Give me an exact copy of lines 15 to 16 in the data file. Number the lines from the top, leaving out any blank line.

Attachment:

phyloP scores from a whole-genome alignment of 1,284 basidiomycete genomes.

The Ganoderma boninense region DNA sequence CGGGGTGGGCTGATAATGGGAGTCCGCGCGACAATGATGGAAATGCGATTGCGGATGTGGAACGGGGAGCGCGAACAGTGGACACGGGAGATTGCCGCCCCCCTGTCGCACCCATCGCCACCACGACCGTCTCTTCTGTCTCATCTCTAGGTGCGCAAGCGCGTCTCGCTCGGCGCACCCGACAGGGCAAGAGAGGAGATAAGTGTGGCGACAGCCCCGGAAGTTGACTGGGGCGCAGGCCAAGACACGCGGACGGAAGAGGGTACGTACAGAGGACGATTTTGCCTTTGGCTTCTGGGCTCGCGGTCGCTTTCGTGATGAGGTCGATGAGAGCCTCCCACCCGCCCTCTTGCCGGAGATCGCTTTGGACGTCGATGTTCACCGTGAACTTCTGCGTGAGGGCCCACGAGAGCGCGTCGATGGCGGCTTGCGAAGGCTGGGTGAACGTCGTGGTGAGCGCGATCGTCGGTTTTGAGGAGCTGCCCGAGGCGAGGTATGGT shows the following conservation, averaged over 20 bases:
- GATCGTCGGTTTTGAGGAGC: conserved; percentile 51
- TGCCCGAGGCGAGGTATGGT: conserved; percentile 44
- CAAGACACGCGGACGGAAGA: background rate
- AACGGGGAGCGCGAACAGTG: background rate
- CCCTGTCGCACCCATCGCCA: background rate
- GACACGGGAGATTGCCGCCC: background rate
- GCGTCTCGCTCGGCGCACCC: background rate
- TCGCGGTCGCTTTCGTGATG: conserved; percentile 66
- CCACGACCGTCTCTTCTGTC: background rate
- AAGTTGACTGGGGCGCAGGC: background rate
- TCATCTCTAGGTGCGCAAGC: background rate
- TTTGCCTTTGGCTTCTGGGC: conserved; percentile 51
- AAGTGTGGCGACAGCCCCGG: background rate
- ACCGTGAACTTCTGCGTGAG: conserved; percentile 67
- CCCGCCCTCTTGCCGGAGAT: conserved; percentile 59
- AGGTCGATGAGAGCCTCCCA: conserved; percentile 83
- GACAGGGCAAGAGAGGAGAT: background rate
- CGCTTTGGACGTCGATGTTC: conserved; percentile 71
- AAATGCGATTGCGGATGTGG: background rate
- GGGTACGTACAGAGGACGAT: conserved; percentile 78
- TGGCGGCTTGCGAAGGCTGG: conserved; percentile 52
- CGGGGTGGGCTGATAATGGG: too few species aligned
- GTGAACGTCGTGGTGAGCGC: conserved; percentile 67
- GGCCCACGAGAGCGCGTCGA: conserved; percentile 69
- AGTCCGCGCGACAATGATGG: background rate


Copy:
- AAGTGTGGCGACAGCCCCGG: background rate
- ACCGTGAACTTCTGCGTGAG: conserved; percentile 67